Taking a look at the long-term effects of the current budget crunch, military participants in this afternoon’s East: Joint Warfighting 2013 panel agreed that the hits military equipment are taking as a result of reduced funding and furloughs will ultimately affect force readiness. However, some civilians on the panel believe that resources approved in the past have been enough to keep U.S. forces adequately equipped for the near future.
Wrapping up the panels for the first day of East: Joint Warfighting 2013 was a topic that’s on everyone’s mind: cyber. The topic was the militarization of cyber, particularly in a time when networks from military to education to commercial are the victims of enemies at an increasing amount each day. While participants agreed that additional protection and defense is needed, not all concurred on what organization should have the power or responsibility.
Gen. Mieczyslaw Bieniek, Polish Army, opened the second day of East: Joint Warfighting 2013 by inviting military leaders from all nations to leave their comfort zones and embrace innovation. Gen. Bieniek, who is the deputy supreme allied commander transformation for NATO, said that the security model for the future requires a new attitude toward partnering and innovation. “Many talk about innovation. Few actually innovate,” the general stated.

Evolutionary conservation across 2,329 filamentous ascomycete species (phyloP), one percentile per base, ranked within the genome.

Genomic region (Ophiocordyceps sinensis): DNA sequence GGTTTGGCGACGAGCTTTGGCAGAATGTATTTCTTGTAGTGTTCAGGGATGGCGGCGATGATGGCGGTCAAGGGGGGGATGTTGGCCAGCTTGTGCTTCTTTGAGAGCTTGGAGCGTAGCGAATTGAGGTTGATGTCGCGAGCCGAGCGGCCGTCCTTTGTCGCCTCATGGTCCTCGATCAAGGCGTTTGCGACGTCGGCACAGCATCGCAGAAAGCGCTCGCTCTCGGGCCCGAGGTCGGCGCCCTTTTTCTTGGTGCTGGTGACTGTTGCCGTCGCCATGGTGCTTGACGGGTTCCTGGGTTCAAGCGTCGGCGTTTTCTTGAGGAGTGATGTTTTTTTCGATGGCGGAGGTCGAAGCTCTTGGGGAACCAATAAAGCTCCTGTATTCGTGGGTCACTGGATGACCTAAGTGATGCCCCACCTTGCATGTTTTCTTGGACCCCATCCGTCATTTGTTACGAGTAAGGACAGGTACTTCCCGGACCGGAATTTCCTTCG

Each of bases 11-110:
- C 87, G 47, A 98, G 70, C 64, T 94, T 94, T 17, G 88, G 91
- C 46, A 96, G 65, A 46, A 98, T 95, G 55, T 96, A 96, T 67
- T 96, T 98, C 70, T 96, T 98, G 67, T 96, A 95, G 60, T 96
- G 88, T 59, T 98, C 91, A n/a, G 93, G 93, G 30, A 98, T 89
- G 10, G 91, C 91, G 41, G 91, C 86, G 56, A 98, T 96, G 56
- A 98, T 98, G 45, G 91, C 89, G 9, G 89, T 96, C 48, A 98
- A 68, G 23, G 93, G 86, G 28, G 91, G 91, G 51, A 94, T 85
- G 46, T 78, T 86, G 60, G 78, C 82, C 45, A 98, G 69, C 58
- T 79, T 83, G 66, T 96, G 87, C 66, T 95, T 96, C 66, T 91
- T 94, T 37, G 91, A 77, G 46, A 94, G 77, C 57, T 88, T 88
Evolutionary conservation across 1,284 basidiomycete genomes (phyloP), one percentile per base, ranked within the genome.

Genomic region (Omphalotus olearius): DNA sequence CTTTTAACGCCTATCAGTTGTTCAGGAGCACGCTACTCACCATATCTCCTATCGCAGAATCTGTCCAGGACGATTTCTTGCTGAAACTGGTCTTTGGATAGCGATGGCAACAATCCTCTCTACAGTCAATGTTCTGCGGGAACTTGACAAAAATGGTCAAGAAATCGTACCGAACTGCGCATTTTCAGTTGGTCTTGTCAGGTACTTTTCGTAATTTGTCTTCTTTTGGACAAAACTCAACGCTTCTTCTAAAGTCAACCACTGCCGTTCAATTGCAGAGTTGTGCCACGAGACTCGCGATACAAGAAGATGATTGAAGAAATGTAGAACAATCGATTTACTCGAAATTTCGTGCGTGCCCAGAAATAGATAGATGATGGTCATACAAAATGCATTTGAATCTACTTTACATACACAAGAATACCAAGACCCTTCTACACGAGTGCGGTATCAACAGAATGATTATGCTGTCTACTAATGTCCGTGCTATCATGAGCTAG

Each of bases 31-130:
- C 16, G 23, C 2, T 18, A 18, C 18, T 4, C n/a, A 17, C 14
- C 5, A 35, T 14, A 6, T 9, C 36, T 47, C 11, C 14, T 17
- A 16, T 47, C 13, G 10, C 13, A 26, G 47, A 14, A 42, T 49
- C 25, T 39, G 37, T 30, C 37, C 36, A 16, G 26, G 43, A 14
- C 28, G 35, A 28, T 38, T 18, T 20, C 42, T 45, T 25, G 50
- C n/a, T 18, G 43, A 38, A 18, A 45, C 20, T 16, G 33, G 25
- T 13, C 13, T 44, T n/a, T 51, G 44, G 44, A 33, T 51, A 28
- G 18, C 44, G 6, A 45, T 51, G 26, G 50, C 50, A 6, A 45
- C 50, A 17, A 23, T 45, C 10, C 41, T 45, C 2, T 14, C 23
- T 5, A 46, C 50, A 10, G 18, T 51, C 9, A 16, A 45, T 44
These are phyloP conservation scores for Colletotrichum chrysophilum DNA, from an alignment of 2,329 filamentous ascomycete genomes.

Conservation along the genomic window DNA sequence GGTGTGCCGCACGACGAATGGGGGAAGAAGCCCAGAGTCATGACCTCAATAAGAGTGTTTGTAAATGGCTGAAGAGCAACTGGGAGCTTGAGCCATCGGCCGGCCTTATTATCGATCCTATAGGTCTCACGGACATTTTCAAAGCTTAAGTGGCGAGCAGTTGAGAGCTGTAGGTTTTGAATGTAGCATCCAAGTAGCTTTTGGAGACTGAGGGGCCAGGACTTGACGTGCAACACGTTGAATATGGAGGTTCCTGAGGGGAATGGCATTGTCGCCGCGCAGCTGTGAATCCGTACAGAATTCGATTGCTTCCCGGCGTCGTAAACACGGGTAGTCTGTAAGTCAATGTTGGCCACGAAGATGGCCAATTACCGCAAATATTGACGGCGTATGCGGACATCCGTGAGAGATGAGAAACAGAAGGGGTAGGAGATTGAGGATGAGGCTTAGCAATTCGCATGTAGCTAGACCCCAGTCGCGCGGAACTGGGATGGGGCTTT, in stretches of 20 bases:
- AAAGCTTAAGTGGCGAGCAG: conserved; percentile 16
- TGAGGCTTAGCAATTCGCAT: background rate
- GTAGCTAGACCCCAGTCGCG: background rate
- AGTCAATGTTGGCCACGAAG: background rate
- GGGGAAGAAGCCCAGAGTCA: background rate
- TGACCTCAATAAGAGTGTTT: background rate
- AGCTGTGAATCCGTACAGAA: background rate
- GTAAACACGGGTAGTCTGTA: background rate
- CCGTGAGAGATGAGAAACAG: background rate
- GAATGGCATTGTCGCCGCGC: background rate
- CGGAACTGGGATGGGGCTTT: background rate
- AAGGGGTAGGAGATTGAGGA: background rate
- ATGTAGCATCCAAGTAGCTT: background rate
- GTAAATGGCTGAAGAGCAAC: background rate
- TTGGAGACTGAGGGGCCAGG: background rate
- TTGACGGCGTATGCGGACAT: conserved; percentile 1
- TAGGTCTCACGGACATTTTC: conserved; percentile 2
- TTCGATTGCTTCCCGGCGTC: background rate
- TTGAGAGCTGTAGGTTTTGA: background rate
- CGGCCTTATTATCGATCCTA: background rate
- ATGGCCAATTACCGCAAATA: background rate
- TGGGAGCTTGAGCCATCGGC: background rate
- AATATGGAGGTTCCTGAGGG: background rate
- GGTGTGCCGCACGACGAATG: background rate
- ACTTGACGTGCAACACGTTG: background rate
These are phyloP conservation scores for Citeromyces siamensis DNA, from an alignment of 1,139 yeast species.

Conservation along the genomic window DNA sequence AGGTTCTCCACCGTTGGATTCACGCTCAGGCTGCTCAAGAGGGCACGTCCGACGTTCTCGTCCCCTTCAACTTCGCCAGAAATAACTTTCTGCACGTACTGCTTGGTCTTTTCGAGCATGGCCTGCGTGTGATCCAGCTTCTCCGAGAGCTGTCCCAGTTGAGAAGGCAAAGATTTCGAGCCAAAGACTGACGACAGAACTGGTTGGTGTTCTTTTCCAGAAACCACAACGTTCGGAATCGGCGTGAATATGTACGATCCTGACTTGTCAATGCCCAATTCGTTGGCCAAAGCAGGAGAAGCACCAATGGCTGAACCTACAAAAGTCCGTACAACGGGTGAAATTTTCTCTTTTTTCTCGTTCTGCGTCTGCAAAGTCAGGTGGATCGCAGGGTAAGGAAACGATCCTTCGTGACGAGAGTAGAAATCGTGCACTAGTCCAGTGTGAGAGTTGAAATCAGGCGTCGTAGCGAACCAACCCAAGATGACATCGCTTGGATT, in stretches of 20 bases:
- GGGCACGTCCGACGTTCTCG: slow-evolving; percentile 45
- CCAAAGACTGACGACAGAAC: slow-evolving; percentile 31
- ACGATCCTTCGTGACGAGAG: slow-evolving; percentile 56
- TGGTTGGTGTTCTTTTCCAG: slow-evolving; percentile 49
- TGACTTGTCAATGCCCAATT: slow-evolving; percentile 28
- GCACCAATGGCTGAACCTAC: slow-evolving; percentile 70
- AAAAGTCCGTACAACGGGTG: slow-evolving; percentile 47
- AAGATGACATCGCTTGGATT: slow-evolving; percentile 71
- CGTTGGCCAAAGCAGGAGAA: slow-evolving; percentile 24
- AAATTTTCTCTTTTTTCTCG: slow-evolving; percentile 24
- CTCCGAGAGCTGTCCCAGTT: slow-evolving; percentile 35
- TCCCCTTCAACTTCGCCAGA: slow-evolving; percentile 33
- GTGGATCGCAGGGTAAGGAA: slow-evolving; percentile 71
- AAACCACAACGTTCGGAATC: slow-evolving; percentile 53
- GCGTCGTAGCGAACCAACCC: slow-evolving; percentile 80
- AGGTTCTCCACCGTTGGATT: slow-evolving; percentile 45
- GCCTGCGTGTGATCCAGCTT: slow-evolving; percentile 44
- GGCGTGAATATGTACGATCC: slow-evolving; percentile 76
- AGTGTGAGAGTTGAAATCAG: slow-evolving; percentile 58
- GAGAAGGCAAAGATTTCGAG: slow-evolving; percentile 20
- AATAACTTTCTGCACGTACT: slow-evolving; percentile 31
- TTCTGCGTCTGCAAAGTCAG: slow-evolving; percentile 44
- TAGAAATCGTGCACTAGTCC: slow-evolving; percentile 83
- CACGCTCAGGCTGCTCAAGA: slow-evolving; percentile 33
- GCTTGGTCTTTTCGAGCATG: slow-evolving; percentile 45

Adm. William E. Gortney, USN, commander, U.S. Fleet Forces Command, opened East: Joint Warfighting 2013 on Tuesday saying that the military and industry are facing a decade of change and choices. As the services are ramping down from combat mode, they are refocusing on the Pacific theater, which is more of an intellectual shift in Washington, D.C., than a military change, Adm. Gortney said. The second major change is economics, as the U.S. Defense Department faces a future where resources have been cut by 10 to 12 percent.
Panelists discussing effective command and control in a contested environment at East: Joint Warfighting 2013 agreed that technology provides superb benefits but could be a severe vulnerability in the next battlespace. While the United States and its allies have experienced relatively little resistance from adversaries, this is sure to change in the future, and the military must be ready for it despite fiscal constraints.
Budget sequestration has made obtaining government-mandated training more difficult—this despite government requirements that individuals earn continuing education units (CEUs) and certification maintenance units (CMUs)”to keep current in their professions. Many of the opportunities in the past were centered around large-scale, efficient training that could certify more people by bringing groups together. However, travel restrictions have complicated this centralized collaboration.
Coalition interoperability has received a good deal of focus during the past few years. The Afghan Mission Network (AMN) has given many hope that a repeatable solution for coalition operations could be developed that would allow rapid deployment of a coalition-compatible network for future conflicts. The Future Mission Network (FMN) is envisioned to allow coalition partners to plug into a standards-compliant network with the functionality and security needed to support complex operations.